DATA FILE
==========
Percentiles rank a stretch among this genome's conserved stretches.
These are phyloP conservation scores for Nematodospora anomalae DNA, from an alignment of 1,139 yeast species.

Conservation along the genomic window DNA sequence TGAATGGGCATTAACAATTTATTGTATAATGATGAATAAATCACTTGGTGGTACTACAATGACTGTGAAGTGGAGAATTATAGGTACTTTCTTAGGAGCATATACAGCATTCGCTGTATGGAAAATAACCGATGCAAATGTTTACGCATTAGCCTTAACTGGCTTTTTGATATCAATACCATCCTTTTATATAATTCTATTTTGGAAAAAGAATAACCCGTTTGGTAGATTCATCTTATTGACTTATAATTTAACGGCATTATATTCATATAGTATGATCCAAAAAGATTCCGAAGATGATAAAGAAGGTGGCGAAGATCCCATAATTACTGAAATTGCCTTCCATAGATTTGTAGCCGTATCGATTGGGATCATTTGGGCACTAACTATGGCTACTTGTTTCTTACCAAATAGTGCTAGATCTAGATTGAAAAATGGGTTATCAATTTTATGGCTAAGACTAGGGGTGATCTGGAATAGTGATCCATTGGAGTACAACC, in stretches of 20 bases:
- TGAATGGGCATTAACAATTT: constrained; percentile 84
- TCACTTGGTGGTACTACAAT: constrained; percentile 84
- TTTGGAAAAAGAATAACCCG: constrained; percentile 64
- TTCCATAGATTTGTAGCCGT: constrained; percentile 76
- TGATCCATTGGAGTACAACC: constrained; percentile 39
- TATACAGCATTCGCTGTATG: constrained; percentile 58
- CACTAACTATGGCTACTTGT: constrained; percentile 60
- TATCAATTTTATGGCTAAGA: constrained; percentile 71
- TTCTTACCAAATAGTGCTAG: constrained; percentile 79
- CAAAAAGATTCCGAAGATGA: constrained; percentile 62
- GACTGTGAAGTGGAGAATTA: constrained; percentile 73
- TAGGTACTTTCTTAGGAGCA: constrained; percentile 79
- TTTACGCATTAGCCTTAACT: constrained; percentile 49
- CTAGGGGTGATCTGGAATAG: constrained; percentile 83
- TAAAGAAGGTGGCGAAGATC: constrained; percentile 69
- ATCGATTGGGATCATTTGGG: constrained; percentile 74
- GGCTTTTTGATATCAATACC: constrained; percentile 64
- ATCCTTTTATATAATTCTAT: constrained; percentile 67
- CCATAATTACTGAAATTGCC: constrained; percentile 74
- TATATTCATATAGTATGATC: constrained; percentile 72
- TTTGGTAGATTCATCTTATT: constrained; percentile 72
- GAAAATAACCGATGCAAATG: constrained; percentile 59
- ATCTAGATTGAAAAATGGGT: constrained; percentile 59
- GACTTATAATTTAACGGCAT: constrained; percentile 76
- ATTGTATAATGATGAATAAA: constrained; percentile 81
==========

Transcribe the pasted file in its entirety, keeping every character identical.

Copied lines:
Percentiles rank a stretch among this genome's conserved stretches.
These are phyloP conservation scores for Nematodospora anomalae DNA, from an alignment of 1,139 yeast species.

Conservation along the genomic window DNA sequence TGAATGGGCATTAACAATTTATTGTATAATGATGAATAAATCACTTGGTGGTACTACAATGACTGTGAAGTGGAGAATTATAGGTACTTTCTTAGGAGCATATACAGCATTCGCTGTATGGAAAATAACCGATGCAAATGTTTACGCATTAGCCTTAACTGGCTTTTTGATATCAATACCATCCTTTTATATAATTCTATTTTGGAAAAAGAATAACCCGTTTGGTAGATTCATCTTATTGACTTATAATTTAACGGCATTATATTCATATAGTATGATCCAAAAAGATTCCGAAGATGATAAAGAAGGTGGCGAAGATCCCATAATTACTGAAATTGCCTTCCATAGATTTGTAGCCGTATCGATTGGGATCATTTGGGCACTAACTATGGCTACTTGTTTCTTACCAAATAGTGCTAGATCTAGATTGAAAAATGGGTTATCAATTTTATGGCTAAGACTAGGGGTGATCTGGAATAGTGATCCATTGGAGTACAACC, in stretches of 20 bases:
- TGAATGGGCATTAACAATTT: constrained; percentile 84
- TCACTTGGTGGTACTACAAT: constrained; percentile 84
- TTTGGAAAAAGAATAACCCG: constrained; percentile 64
- TTCCATAGATTTGTAGCCGT: constrained; percentile 76
- TGATCCATTGGAGTACAACC: constrained; percentile 39
- TATACAGCATTCGCTGTATG: constrained; percentile 58
- CACTAACTATGGCTACTTGT: constrained; percentile 60
- TATCAATTTTATGGCTAAGA: constrained; percentile 71
- TTCTTACCAAATAGTGCTAG: constrained; percentile 79
- CAAAAAGATTCCGAAGATGA: constrained; percentile 62
- GACTGTGAAGTGGAGAATTA: constrained; percentile 73
- TAGGTACTTTCTTAGGAGCA: constrained; percentile 79
- TTTACGCATTAGCCTTAACT: constrained; percentile 49
- CTAGGGGTGATCTGGAATAG: constrained; percentile 83
- TAAAGAAGGTGGCGAAGATC: constrained; percentile 69
- ATCGATTGGGATCATTTGGG: constrained; percentile 74
- GGCTTTTTGATATCAATACC: constrained; percentile 64
- ATCCTTTTATATAATTCTAT: constrained; percentile 67
- CCATAATTACTGAAATTGCC: constrained; percentile 74
- TATATTCATATAGTATGATC: constrained; percentile 72
- TTTGGTAGATTCATCTTATT: constrained; percentile 72
- GAAAATAACCGATGCAAATG: constrained; percentile 59
- ATCTAGATTGAAAAATGGGT: constrained; percentile 59
- GACTTATAATTTAACGGCAT: constrained; percentile 76
- ATTGTATAATGATGAATAAA: constrained; percentile 81